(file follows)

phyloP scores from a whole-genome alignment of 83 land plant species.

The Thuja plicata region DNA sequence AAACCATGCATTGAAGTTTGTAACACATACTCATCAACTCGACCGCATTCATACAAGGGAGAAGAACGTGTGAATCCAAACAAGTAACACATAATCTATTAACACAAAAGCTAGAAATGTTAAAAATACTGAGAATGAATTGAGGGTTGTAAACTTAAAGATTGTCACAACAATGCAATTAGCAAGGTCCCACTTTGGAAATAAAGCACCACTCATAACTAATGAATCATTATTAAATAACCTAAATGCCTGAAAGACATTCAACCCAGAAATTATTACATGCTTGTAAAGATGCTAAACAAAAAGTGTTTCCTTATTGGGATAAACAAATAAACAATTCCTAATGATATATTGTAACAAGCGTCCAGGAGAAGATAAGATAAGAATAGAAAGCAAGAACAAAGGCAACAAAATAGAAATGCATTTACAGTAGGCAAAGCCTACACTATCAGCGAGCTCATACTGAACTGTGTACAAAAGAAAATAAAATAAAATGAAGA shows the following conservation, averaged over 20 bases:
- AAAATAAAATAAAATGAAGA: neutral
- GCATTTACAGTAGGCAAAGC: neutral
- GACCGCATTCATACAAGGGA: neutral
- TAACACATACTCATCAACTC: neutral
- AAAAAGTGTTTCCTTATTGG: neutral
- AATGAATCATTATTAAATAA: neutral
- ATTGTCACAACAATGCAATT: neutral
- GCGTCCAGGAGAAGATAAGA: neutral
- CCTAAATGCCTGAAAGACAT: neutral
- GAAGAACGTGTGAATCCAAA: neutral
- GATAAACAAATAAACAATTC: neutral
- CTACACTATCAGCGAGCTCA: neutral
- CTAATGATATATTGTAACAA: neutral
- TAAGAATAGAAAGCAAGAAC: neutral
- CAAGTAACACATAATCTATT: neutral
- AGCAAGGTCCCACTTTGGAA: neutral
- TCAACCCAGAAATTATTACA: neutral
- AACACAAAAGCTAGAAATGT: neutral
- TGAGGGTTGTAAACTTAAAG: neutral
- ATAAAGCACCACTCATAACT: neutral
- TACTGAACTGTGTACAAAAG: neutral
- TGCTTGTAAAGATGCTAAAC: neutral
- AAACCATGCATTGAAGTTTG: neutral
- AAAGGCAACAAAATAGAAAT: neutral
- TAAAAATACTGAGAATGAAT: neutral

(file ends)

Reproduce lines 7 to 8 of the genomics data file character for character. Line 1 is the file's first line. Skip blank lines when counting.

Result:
- AAAAAGTGTTTCCTTATTGG: neutral
- AATGAATCATTATTAAATAA: neutral